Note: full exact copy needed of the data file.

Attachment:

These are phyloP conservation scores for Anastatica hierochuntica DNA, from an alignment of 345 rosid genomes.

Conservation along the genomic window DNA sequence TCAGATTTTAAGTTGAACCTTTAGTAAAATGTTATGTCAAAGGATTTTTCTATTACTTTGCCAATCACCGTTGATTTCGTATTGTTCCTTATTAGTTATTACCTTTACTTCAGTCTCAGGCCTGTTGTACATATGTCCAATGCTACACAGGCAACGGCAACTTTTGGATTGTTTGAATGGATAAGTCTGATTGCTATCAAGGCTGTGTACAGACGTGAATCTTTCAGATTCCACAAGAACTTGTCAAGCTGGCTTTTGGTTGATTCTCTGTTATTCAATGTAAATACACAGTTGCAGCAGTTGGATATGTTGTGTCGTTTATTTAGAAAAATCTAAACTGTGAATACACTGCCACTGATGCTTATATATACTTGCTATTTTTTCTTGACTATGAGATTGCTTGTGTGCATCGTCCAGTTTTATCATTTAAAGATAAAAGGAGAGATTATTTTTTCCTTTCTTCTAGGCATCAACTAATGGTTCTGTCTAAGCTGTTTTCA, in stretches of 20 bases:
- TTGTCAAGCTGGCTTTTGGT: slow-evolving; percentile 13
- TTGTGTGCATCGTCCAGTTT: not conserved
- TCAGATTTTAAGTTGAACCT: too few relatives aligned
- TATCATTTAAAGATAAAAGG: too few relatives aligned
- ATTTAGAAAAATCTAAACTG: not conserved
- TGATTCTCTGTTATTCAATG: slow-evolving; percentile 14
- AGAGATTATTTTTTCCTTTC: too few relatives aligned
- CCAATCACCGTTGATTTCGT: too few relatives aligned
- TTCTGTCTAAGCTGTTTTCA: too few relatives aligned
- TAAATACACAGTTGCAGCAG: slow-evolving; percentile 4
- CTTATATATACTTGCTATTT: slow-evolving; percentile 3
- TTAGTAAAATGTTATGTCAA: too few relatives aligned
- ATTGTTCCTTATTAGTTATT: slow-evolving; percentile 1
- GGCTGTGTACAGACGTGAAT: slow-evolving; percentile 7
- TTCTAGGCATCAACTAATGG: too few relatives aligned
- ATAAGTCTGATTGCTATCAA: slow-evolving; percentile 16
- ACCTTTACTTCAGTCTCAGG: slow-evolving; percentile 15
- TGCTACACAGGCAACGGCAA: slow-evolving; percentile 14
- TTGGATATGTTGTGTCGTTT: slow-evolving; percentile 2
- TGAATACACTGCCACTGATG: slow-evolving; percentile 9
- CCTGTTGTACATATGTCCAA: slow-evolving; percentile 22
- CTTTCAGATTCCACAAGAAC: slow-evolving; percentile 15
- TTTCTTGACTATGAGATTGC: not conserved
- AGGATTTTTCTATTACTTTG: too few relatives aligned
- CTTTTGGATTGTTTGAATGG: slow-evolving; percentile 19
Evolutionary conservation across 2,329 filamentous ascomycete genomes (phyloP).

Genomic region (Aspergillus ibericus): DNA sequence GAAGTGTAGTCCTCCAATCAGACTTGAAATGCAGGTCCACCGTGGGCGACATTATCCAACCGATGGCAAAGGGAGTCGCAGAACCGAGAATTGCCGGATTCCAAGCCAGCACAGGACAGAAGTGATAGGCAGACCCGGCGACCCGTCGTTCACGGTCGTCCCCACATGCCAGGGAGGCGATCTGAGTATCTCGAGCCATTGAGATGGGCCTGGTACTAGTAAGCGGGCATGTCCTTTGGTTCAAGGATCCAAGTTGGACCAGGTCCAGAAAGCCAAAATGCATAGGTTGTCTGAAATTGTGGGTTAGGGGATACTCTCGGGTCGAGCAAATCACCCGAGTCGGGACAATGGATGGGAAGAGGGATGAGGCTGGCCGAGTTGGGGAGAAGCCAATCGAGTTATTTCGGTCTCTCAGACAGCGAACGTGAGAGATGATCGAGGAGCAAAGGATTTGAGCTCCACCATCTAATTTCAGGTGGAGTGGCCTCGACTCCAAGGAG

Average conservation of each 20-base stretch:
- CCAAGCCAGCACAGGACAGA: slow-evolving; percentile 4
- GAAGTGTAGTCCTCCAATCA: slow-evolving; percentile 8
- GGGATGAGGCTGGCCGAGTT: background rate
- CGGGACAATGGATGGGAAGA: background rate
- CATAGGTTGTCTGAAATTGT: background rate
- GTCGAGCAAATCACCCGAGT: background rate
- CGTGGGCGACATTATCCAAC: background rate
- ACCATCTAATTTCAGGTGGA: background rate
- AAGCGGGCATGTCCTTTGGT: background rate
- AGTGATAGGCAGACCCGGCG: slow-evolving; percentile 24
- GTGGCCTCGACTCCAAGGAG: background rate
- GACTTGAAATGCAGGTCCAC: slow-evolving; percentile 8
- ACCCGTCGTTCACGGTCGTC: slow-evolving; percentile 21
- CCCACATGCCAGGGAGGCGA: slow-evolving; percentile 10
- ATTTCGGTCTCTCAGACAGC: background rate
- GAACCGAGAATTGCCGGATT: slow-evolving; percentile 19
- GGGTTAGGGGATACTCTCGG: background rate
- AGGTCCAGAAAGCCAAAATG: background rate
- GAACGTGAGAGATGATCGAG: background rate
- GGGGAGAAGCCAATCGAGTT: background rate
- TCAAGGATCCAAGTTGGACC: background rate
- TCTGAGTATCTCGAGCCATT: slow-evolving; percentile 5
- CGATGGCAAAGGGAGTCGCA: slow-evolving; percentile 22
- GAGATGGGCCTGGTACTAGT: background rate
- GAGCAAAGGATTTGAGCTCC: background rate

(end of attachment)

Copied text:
These are phyloP conservation scores for Anastatica hierochuntica DNA, from an alignment of 345 rosid genomes.

Conservation along the genomic window DNA sequence TCAGATTTTAAGTTGAACCTTTAGTAAAATGTTATGTCAAAGGATTTTTCTATTACTTTGCCAATCACCGTTGATTTCGTATTGTTCCTTATTAGTTATTACCTTTACTTCAGTCTCAGGCCTGTTGTACATATGTCCAATGCTACACAGGCAACGGCAACTTTTGGATTGTTTGAATGGATAAGTCTGATTGCTATCAAGGCTGTGTACAGACGTGAATCTTTCAGATTCCACAAGAACTTGTCAAGCTGGCTTTTGGTTGATTCTCTGTTATTCAATGTAAATACACAGTTGCAGCAGTTGGATATGTTGTGTCGTTTATTTAGAAAAATCTAAACTGTGAATACACTGCCACTGATGCTTATATATACTTGCTATTTTTTCTTGACTATGAGATTGCTTGTGTGCATCGTCCAGTTTTATCATTTAAAGATAAAAGGAGAGATTATTTTTTCCTTTCTTCTAGGCATCAACTAATGGTTCTGTCTAAGCTGTTTTCA, in stretches of 20 bases:
- TTGTCAAGCTGGCTTTTGGT: slow-evolving; percentile 13
- TTGTGTGCATCGTCCAGTTT: not conserved
- TCAGATTTTAAGTTGAACCT: too few relatives aligned
- TATCATTTAAAGATAAAAGG: too few relatives aligned
- ATTTAGAAAAATCTAAACTG: not conserved
- TGATTCTCTGTTATTCAATG: slow-evolving; percentile 14
- AGAGATTATTTTTTCCTTTC: too few relatives aligned
- CCAATCACCGTTGATTTCGT: too few relatives aligned
- TTCTGTCTAAGCTGTTTTCA: too few relatives aligned
- TAAATACACAGTTGCAGCAG: slow-evolving; percentile 4
- CTTATATATACTTGCTATTT: slow-evolving; percentile 3
- TTAGTAAAATGTTATGTCAA: too few relatives aligned
- ATTGTTCCTTATTAGTTATT: slow-evolving; percentile 1
- GGCTGTGTACAGACGTGAAT: slow-evolving; percentile 7
- TTCTAGGCATCAACTAATGG: too few relatives aligned
- ATAAGTCTGATTGCTATCAA: slow-evolving; percentile 16
- ACCTTTACTTCAGTCTCAGG: slow-evolving; percentile 15
- TGCTACACAGGCAACGGCAA: slow-evolving; percentile 14
- TTGGATATGTTGTGTCGTTT: slow-evolving; percentile 2
- TGAATACACTGCCACTGATG: slow-evolving; percentile 9
- CCTGTTGTACATATGTCCAA: slow-evolving; percentile 22
- CTTTCAGATTCCACAAGAAC: slow-evolving; percentile 15
- TTTCTTGACTATGAGATTGC: not conserved
- AGGATTTTTCTATTACTTTG: too few relatives aligned
- CTTTTGGATTGTTTGAATGG: slow-evolving; percentile 19
Evolutionary conservation across 2,329 filamentous ascomycete genomes (phyloP).

Genomic region (Aspergillus ibericus): DNA sequence GAAGTGTAGTCCTCCAATCAGACTTGAAATGCAGGTCCACCGTGGGCGACATTATCCAACCGATGGCAAAGGGAGTCGCAGAACCGAGAATTGCCGGATTCCAAGCCAGCACAGGACAGAAGTGATAGGCAGACCCGGCGACCCGTCGTTCACGGTCGTCCCCACATGCCAGGGAGGCGATCTGAGTATCTCGAGCCATTGAGATGGGCCTGGTACTAGTAAGCGGGCATGTCCTTTGGTTCAAGGATCCAAGTTGGACCAGGTCCAGAAAGCCAAAATGCATAGGTTGTCTGAAATTGTGGGTTAGGGGATACTCTCGGGTCGAGCAAATCACCCGAGTCGGGACAATGGATGGGAAGAGGGATGAGGCTGGCCGAGTTGGGGAGAAGCCAATCGAGTTATTTCGGTCTCTCAGACAGCGAACGTGAGAGATGATCGAGGAGCAAAGGATTTGAGCTCCACCATCTAATTTCAGGTGGAGTGGCCTCGACTCCAAGGAG

Average conservation of each 20-base stretch:
- CCAAGCCAGCACAGGACAGA: slow-evolving; percentile 4
- GAAGTGTAGTCCTCCAATCA: slow-evolving; percentile 8
- GGGATGAGGCTGGCCGAGTT: background rate
- CGGGACAATGGATGGGAAGA: background rate
- CATAGGTTGTCTGAAATTGT: background rate
- GTCGAGCAAATCACCCGAGT: background rate
- CGTGGGCGACATTATCCAAC: background rate
- ACCATCTAATTTCAGGTGGA: background rate
- AAGCGGGCATGTCCTTTGGT: background rate
- AGTGATAGGCAGACCCGGCG: slow-evolving; percentile 24
- GTGGCCTCGACTCCAAGGAG: background rate
- GACTTGAAATGCAGGTCCAC: slow-evolving; percentile 8
- ACCCGTCGTTCACGGTCGTC: slow-evolving; percentile 21
- CCCACATGCCAGGGAGGCGA: slow-evolving; percentile 10
- ATTTCGGTCTCTCAGACAGC: background rate
- GAACCGAGAATTGCCGGATT: slow-evolving; percentile 19
- GGGTTAGGGGATACTCTCGG: background rate
- AGGTCCAGAAAGCCAAAATG: background rate
- GAACGTGAGAGATGATCGAG: background rate
- GGGGAGAAGCCAATCGAGTT: background rate
- TCAAGGATCCAAGTTGGACC: background rate
- TCTGAGTATCTCGAGCCATT: slow-evolving; percentile 5
- CGATGGCAAAGGGAGTCGCA: slow-evolving; percentile 22
- GAGATGGGCCTGGTACTAGT: background rate
- GAGCAAAGGATTTGAGCTCC: background rate